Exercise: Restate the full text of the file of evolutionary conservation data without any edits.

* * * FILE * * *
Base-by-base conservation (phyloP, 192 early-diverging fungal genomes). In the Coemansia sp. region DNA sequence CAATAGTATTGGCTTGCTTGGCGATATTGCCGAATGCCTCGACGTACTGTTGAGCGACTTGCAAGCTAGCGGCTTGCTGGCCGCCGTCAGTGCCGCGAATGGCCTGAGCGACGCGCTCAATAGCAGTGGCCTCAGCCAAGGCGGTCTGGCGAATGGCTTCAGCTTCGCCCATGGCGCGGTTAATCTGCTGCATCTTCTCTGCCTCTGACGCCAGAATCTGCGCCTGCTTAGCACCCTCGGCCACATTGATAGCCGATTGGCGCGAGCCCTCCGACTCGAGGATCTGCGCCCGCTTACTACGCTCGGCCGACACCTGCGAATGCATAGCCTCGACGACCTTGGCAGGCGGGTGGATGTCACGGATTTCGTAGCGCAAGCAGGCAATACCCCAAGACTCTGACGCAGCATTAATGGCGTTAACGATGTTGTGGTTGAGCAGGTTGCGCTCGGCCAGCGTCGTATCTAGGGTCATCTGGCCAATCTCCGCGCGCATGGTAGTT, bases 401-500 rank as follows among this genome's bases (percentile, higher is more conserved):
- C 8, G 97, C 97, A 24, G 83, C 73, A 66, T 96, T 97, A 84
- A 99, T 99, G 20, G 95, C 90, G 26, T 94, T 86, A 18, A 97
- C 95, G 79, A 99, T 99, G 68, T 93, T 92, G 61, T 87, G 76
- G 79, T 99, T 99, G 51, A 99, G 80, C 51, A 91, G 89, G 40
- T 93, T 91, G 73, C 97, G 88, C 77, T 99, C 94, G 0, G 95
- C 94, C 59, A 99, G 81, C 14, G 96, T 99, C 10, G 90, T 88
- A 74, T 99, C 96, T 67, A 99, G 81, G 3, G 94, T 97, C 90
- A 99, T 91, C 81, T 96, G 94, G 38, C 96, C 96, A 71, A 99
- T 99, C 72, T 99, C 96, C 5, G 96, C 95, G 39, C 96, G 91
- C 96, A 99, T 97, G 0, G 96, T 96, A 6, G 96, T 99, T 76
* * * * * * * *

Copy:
Base-by-base conservation (phyloP, 192 early-diverging fungal genomes). In the Coemansia sp. region DNA sequence CAATAGTATTGGCTTGCTTGGCGATATTGCCGAATGCCTCGACGTACTGTTGAGCGACTTGCAAGCTAGCGGCTTGCTGGCCGCCGTCAGTGCCGCGAATGGCCTGAGCGACGCGCTCAATAGCAGTGGCCTCAGCCAAGGCGGTCTGGCGAATGGCTTCAGCTTCGCCCATGGCGCGGTTAATCTGCTGCATCTTCTCTGCCTCTGACGCCAGAATCTGCGCCTGCTTAGCACCCTCGGCCACATTGATAGCCGATTGGCGCGAGCCCTCCGACTCGAGGATCTGCGCCCGCTTACTACGCTCGGCCGACACCTGCGAATGCATAGCCTCGACGACCTTGGCAGGCGGGTGGATGTCACGGATTTCGTAGCGCAAGCAGGCAATACCCCAAGACTCTGACGCAGCATTAATGGCGTTAACGATGTTGTGGTTGAGCAGGTTGCGCTCGGCCAGCGTCGTATCTAGGGTCATCTGGCCAATCTCCGCGCGCATGGTAGTT, bases 401-500 rank as follows among this genome's bases (percentile, higher is more conserved):
- C 8, G 97, C 97, A 24, G 83, C 73, A 66, T 96, T 97, A 84
- A 99, T 99, G 20, G 95, C 90, G 26, T 94, T 86, A 18, A 97
- C 95, G 79, A 99, T 99, G 68, T 93, T 92, G 61, T 87, G 76
- G 79, T 99, T 99, G 51, A 99, G 80, C 51, A 91, G 89, G 40
- T 93, T 91, G 73, C 97, G 88, C 77, T 99, C 94, G 0, G 95
- C 94, C 59, A 99, G 81, C 14, G 96, T 99, C 10, G 90, T 88
- A 74, T 99, C 96, T 67, A 99, G 81, G 3, G 94, T 97, C 90
- A 99, T 91, C 81, T 96, G 94, G 38, C 96, C 96, A 71, A 99
- T 99, C 72, T 99, C 96, C 5, G 96, C 95, G 39, C 96, G 91
- C 96, A 99, T 97, G 0, G 96, T 96, A 6, G 96, T 99, T 76